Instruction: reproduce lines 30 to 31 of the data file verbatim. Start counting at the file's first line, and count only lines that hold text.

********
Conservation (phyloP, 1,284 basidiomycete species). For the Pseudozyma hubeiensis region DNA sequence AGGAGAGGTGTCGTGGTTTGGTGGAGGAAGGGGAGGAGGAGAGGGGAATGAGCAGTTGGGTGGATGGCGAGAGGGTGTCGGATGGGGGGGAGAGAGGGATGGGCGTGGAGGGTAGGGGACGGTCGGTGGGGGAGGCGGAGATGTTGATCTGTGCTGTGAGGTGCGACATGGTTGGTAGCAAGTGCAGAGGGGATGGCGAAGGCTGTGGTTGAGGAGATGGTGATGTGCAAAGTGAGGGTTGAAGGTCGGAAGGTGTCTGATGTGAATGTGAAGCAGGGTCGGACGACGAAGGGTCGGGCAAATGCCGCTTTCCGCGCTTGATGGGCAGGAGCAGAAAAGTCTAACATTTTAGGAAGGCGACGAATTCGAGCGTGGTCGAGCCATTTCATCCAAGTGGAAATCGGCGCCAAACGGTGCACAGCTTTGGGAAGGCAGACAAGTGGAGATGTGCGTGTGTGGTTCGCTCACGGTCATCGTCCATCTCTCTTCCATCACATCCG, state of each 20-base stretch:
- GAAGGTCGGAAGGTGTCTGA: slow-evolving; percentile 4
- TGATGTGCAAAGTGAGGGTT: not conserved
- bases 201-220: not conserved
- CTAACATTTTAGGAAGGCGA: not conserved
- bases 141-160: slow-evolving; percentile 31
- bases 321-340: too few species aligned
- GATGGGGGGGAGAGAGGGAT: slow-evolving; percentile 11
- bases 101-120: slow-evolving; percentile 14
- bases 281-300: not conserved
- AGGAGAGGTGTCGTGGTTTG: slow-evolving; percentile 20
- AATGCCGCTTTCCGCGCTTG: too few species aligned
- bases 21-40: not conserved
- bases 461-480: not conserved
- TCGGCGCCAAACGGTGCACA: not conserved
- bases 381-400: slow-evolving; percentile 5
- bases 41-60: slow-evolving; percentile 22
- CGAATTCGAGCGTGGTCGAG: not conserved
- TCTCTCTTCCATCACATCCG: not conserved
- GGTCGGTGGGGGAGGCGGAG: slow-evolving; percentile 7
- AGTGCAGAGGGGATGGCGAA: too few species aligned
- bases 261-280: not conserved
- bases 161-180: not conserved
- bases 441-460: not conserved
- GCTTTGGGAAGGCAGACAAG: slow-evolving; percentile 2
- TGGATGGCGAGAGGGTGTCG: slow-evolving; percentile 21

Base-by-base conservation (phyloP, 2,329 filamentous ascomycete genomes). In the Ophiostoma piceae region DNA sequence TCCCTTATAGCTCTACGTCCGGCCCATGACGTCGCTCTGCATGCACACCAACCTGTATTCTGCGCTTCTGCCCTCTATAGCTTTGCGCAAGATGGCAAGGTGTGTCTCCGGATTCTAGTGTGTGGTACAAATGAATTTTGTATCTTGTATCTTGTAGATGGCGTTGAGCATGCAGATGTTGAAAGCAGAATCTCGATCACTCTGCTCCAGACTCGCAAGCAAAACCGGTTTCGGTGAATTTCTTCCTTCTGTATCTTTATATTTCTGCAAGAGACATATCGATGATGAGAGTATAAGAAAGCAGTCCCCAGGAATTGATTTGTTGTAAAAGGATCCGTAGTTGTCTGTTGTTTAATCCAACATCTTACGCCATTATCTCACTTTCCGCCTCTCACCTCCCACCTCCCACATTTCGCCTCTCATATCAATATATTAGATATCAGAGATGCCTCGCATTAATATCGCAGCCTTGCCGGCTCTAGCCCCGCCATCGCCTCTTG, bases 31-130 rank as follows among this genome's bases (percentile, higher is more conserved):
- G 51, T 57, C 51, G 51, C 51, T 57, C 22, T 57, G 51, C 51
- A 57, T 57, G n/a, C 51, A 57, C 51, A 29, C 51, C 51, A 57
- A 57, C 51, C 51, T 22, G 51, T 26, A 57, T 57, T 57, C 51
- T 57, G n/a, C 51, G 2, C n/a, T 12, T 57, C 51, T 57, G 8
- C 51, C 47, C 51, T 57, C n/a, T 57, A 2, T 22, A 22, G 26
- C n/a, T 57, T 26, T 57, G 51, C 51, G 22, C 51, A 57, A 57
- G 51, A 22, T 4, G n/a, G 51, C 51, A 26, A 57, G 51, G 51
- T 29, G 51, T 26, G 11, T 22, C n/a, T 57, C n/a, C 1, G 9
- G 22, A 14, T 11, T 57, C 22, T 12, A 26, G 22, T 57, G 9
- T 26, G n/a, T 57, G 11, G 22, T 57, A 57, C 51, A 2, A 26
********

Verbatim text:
- A 57, C 51, C 51, T 22, G 51, T 26, A 57, T 57, T 57, C 51
- T 57, G n/a, C 51, G 2, C n/a, T 12, T 57, C 51, T 57, G 8